And, in fact, when Koresh learned 45 minutes in advance of the imminent 28th February 1993, raid on the compound, he used the time to order the men in the group to retrieve heavy weapons and go to the second story of the main building. From there, through windows arranged like firing ports, the Davidians, wearing ammunition vests sewn by the Davidian women months earlier, rained down a deadly fire on arriving agents of the Bureau of Alcohol, Tobacco and Firearms, killing four and wounding some two dozen others.

It’s still a matter of dispute who fired first, although the mini-series strongly suggests that it was the authorities. And ATF agents may have first shot a dog approaching them, setting off the firefight. But three reporters who were there that day have each testified that they believed the Davidians fired first.

Contrary to the claims of “Waco,” there was no gunfire from the helicopters — though Davidians did shoot at them, forcing them to the ground.

Similarly, Michael Schroeder, who was off the compound when the raid occurred, did try to sneak back in later that afternoon with two other Davidians. But he was not an unarmed man murdered by the ATF. The truth is that Schroeder ambushed the agents when he spotted them, and was shot dead in response.

Unlike some propaganda, “Waco” does not definitively say that the government started the fire on 19th April, but it strongly implies that. At one point, it shows a Davidian putting out a small fire that was apparently caused by the CS gas or the tanks used to inject it. And it alludes to the notion that CS gas is inflammable and that it would be a “war crime” to use it against civilians or others.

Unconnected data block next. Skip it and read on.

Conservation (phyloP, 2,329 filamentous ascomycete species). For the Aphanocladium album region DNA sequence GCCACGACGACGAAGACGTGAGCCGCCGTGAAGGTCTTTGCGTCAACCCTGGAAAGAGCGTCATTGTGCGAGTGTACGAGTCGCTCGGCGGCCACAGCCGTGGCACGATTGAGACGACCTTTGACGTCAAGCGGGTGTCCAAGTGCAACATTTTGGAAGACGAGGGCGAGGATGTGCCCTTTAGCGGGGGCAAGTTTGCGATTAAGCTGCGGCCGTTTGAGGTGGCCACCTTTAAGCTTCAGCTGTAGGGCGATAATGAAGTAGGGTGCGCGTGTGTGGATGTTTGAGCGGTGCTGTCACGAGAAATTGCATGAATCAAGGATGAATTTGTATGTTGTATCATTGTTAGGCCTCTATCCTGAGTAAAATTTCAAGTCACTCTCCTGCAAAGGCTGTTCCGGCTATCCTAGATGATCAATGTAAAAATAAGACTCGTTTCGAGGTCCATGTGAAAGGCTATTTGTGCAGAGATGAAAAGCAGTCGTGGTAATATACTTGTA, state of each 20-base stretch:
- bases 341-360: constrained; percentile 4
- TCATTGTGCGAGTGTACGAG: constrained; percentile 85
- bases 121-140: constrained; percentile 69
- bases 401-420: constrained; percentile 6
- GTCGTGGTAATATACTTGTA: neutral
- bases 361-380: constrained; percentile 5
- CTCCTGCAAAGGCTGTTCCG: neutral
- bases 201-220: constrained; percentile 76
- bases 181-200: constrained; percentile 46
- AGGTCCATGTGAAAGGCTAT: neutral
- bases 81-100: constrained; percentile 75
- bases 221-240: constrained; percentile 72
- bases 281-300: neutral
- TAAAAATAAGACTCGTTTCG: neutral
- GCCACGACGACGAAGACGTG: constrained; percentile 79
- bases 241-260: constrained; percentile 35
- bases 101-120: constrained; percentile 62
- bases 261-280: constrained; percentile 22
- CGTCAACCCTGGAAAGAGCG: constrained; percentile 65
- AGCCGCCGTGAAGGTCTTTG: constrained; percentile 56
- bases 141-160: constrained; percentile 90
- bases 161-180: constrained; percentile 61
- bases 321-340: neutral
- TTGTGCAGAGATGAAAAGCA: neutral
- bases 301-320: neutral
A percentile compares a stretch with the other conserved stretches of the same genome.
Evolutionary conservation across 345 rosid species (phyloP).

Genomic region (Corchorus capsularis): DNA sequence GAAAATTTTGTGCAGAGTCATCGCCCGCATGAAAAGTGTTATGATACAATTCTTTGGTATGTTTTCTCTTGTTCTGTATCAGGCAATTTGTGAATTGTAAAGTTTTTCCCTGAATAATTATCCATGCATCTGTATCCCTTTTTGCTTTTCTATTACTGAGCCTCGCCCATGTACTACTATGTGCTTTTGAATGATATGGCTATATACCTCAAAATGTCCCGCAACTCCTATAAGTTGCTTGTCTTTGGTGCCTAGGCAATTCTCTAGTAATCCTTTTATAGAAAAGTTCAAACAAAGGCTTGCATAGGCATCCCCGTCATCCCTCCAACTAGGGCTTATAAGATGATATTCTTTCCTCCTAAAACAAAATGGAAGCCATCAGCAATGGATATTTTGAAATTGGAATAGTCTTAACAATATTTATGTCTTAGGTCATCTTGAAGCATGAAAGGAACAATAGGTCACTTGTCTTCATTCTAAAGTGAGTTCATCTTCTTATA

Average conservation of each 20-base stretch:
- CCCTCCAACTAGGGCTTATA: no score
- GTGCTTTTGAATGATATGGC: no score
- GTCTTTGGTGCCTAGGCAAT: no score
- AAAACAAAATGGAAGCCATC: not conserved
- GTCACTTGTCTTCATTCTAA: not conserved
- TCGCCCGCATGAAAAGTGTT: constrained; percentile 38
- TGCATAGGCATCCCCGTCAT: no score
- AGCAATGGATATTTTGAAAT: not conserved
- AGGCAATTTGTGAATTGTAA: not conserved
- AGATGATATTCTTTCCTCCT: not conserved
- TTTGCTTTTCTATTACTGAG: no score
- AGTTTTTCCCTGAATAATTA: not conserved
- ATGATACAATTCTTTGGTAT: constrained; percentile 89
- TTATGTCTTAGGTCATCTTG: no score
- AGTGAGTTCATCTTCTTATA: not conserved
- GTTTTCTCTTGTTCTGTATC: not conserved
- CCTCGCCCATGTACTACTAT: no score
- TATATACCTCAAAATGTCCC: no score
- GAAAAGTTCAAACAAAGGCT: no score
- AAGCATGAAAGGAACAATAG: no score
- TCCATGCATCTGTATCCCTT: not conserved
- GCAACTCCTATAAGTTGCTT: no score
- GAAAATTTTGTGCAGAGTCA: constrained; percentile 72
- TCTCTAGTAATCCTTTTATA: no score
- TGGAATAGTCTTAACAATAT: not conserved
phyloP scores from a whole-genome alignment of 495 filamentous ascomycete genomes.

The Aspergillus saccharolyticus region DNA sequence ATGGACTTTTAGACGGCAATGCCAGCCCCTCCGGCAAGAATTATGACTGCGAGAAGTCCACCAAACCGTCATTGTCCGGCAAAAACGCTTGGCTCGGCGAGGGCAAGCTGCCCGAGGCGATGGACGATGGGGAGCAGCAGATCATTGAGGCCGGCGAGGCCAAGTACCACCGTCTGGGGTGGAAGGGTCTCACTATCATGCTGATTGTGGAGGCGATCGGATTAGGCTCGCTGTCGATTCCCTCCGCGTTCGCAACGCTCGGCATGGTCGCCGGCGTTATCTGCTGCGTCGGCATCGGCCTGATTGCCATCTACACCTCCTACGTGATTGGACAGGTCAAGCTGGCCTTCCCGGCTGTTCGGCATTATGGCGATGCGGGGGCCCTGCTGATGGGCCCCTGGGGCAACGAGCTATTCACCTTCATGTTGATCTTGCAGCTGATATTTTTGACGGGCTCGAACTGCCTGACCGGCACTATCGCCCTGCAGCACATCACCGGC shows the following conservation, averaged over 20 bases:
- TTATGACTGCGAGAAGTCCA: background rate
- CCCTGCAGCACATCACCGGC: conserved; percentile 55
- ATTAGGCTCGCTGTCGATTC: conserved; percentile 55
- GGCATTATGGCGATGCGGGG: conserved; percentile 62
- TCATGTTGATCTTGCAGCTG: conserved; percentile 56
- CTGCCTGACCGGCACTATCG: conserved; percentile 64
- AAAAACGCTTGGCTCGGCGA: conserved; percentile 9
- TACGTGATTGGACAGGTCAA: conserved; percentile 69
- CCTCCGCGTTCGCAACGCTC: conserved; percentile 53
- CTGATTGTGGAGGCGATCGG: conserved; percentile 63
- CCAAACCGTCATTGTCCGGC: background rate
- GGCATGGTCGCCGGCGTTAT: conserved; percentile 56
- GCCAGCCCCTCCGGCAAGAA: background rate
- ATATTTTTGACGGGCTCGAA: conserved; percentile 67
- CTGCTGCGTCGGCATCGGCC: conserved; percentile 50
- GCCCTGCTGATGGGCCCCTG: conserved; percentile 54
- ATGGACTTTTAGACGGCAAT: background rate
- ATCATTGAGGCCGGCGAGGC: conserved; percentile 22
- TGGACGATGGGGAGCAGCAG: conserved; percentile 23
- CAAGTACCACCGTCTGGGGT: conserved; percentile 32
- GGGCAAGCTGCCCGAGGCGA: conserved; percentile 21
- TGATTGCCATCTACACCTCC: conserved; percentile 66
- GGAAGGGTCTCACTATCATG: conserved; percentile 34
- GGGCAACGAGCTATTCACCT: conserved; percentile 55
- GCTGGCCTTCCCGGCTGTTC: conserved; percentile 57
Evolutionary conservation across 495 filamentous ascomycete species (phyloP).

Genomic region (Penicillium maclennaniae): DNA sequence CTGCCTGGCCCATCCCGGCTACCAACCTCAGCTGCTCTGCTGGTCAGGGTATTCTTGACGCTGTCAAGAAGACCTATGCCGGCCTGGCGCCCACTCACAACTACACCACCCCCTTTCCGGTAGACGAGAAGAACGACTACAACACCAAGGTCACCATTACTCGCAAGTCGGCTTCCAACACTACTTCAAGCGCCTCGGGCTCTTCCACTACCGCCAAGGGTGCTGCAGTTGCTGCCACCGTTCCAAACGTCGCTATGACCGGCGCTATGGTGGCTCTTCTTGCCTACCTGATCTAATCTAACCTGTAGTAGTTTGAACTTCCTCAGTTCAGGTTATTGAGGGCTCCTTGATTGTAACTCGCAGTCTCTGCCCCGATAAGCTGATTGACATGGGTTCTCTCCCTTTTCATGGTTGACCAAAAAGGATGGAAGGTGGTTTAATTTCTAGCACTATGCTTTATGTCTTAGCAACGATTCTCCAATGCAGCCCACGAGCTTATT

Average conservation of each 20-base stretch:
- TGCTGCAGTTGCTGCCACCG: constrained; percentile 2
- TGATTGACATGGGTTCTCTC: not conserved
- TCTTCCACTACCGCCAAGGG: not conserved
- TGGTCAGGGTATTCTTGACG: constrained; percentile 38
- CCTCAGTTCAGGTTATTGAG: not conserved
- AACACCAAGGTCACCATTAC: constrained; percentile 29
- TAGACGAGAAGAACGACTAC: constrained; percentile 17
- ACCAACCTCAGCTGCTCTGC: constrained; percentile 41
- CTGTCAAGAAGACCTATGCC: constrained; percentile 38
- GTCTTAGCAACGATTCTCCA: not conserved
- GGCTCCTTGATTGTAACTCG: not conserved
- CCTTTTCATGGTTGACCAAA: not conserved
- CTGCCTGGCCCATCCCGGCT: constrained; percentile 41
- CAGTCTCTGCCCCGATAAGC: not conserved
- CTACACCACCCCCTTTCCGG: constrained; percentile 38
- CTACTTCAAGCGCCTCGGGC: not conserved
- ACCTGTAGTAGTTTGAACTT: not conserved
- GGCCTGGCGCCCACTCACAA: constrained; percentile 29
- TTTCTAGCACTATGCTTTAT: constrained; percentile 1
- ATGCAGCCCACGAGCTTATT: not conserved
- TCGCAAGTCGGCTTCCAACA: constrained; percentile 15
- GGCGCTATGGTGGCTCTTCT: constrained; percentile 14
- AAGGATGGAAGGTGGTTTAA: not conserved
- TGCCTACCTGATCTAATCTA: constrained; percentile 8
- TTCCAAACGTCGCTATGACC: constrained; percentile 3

None of that is true, even though a 1999 poll showed 61% of Americans believed the government started the fire. The fire was unquestionably lit by the Davidians themselves. As the Danforth Report concluded: “Government agents did not start or spread the tragic fire of April 19, 1993, did not direct gunfire at the Branch Davidians [that day], and did not unlawfully employ the armed forces of the United States. In fact, what is remarkable is the overwhelming evidence exonerating the government from the charges made against it.”

It’s not much of a surprise that the mini-series gets so much wrong, given that it is largely based on A Place Called Waco, a book by a Davidian survivor named David Thibodeau. Thibodeau, who suggests among other things that the Davidians did not set the fire, is either a liar or a fool, and his book is self-serving tripe.